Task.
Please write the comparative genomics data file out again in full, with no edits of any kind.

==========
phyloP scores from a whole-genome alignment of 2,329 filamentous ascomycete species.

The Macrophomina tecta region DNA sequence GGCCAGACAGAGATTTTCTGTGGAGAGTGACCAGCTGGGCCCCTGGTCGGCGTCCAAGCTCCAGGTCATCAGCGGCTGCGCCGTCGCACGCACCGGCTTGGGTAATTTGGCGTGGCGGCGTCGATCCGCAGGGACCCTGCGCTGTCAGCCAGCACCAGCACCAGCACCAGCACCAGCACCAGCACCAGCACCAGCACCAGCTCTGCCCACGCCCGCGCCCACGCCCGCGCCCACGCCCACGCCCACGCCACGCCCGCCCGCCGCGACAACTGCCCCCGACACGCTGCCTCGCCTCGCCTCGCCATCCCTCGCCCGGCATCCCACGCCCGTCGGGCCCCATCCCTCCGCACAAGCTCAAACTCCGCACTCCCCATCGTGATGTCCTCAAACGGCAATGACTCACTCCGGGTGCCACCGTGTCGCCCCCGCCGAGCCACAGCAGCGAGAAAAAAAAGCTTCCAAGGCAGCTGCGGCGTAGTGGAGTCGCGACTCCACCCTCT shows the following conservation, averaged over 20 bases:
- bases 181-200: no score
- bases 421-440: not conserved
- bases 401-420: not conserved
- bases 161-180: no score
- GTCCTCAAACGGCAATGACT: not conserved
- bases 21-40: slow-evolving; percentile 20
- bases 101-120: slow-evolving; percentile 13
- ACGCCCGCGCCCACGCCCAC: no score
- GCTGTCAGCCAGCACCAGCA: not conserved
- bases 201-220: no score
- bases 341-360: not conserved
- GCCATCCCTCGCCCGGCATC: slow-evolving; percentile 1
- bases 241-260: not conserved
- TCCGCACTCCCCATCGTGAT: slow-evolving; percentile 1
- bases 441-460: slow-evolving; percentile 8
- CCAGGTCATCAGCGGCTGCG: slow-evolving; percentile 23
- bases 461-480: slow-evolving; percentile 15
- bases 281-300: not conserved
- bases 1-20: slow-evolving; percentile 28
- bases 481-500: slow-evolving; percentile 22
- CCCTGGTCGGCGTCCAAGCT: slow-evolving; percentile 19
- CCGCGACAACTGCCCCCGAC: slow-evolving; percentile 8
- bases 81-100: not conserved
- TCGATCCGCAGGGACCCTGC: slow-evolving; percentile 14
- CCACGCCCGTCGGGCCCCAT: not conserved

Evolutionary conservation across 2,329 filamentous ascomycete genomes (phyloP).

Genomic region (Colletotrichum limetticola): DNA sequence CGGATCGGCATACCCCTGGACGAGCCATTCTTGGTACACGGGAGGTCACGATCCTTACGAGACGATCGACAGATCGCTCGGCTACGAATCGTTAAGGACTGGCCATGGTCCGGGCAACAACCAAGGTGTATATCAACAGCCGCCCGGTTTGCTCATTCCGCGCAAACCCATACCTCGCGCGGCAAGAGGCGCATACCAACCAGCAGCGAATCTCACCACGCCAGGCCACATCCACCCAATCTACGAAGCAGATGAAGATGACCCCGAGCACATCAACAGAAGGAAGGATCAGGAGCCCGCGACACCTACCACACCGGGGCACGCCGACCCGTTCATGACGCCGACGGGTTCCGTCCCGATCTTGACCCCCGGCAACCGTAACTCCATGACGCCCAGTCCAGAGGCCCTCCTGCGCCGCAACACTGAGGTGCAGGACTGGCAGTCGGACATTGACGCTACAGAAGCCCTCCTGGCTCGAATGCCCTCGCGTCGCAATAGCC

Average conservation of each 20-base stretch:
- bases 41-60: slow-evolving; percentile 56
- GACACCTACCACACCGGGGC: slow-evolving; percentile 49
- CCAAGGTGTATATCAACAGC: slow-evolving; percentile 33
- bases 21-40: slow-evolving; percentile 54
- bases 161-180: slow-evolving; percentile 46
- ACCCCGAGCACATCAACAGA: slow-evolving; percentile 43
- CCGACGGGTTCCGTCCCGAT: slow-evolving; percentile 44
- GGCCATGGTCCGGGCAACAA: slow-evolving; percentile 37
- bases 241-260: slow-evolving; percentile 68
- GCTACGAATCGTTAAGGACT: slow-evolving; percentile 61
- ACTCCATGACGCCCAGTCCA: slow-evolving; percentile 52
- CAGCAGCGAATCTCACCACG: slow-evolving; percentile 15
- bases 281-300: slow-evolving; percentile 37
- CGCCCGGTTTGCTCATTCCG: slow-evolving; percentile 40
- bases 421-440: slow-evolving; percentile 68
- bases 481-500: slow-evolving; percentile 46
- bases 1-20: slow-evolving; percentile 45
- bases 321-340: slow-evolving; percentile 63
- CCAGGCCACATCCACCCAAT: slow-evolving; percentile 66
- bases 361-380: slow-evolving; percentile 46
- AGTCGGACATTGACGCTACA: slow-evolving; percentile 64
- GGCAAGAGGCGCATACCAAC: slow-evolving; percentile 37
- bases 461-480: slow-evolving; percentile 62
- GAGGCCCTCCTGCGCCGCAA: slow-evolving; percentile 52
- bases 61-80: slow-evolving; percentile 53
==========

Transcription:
phyloP scores from a whole-genome alignment of 2,329 filamentous ascomycete species.

The Macrophomina tecta region DNA sequence GGCCAGACAGAGATTTTCTGTGGAGAGTGACCAGCTGGGCCCCTGGTCGGCGTCCAAGCTCCAGGTCATCAGCGGCTGCGCCGTCGCACGCACCGGCTTGGGTAATTTGGCGTGGCGGCGTCGATCCGCAGGGACCCTGCGCTGTCAGCCAGCACCAGCACCAGCACCAGCACCAGCACCAGCACCAGCACCAGCACCAGCTCTGCCCACGCCCGCGCCCACGCCCGCGCCCACGCCCACGCCCACGCCACGCCCGCCCGCCGCGACAACTGCCCCCGACACGCTGCCTCGCCTCGCCTCGCCATCCCTCGCCCGGCATCCCACGCCCGTCGGGCCCCATCCCTCCGCACAAGCTCAAACTCCGCACTCCCCATCGTGATGTCCTCAAACGGCAATGACTCACTCCGGGTGCCACCGTGTCGCCCCCGCCGAGCCACAGCAGCGAGAAAAAAAAGCTTCCAAGGCAGCTGCGGCGTAGTGGAGTCGCGACTCCACCCTCT shows the following conservation, averaged over 20 bases:
- bases 181-200: no score
- bases 421-440: not conserved
- bases 401-420: not conserved
- bases 161-180: no score
- GTCCTCAAACGGCAATGACT: not conserved
- bases 21-40: slow-evolving; percentile 20
- bases 101-120: slow-evolving; percentile 13
- ACGCCCGCGCCCACGCCCAC: no score
- GCTGTCAGCCAGCACCAGCA: not conserved
- bases 201-220: no score
- bases 341-360: not conserved
- GCCATCCCTCGCCCGGCATC: slow-evolving; percentile 1
- bases 241-260: not conserved
- TCCGCACTCCCCATCGTGAT: slow-evolving; percentile 1
- bases 441-460: slow-evolving; percentile 8
- CCAGGTCATCAGCGGCTGCG: slow-evolving; percentile 23
- bases 461-480: slow-evolving; percentile 15
- bases 281-300: not conserved
- bases 1-20: slow-evolving; percentile 28
- bases 481-500: slow-evolving; percentile 22
- CCCTGGTCGGCGTCCAAGCT: slow-evolving; percentile 19
- CCGCGACAACTGCCCCCGAC: slow-evolving; percentile 8
- bases 81-100: not conserved
- TCGATCCGCAGGGACCCTGC: slow-evolving; percentile 14
- CCACGCCCGTCGGGCCCCAT: not conserved

Evolutionary conservation across 2,329 filamentous ascomycete genomes (phyloP).

Genomic region (Colletotrichum limetticola): DNA sequence CGGATCGGCATACCCCTGGACGAGCCATTCTTGGTACACGGGAGGTCACGATCCTTACGAGACGATCGACAGATCGCTCGGCTACGAATCGTTAAGGACTGGCCATGGTCCGGGCAACAACCAAGGTGTATATCAACAGCCGCCCGGTTTGCTCATTCCGCGCAAACCCATACCTCGCGCGGCAAGAGGCGCATACCAACCAGCAGCGAATCTCACCACGCCAGGCCACATCCACCCAATCTACGAAGCAGATGAAGATGACCCCGAGCACATCAACAGAAGGAAGGATCAGGAGCCCGCGACACCTACCACACCGGGGCACGCCGACCCGTTCATGACGCCGACGGGTTCCGTCCCGATCTTGACCCCCGGCAACCGTAACTCCATGACGCCCAGTCCAGAGGCCCTCCTGCGCCGCAACACTGAGGTGCAGGACTGGCAGTCGGACATTGACGCTACAGAAGCCCTCCTGGCTCGAATGCCCTCGCGTCGCAATAGCC

Average conservation of each 20-base stretch:
- bases 41-60: slow-evolving; percentile 56
- GACACCTACCACACCGGGGC: slow-evolving; percentile 49
- CCAAGGTGTATATCAACAGC: slow-evolving; percentile 33
- bases 21-40: slow-evolving; percentile 54
- bases 161-180: slow-evolving; percentile 46
- ACCCCGAGCACATCAACAGA: slow-evolving; percentile 43
- CCGACGGGTTCCGTCCCGAT: slow-evolving; percentile 44
- GGCCATGGTCCGGGCAACAA: slow-evolving; percentile 37
- bases 241-260: slow-evolving; percentile 68
- GCTACGAATCGTTAAGGACT: slow-evolving; percentile 61
- ACTCCATGACGCCCAGTCCA: slow-evolving; percentile 52
- CAGCAGCGAATCTCACCACG: slow-evolving; percentile 15
- bases 281-300: slow-evolving; percentile 37
- CGCCCGGTTTGCTCATTCCG: slow-evolving; percentile 40
- bases 421-440: slow-evolving; percentile 68
- bases 481-500: slow-evolving; percentile 46
- bases 1-20: slow-evolving; percentile 45
- bases 321-340: slow-evolving; percentile 63
- CCAGGCCACATCCACCCAAT: slow-evolving; percentile 66
- bases 361-380: slow-evolving; percentile 46
- AGTCGGACATTGACGCTACA: slow-evolving; percentile 64
- GGCAAGAGGCGCATACCAAC: slow-evolving; percentile 37
- bases 461-480: slow-evolving; percentile 62
- GAGGCCCTCCTGCGCCGCAA: slow-evolving; percentile 52
- bases 61-80: slow-evolving; percentile 53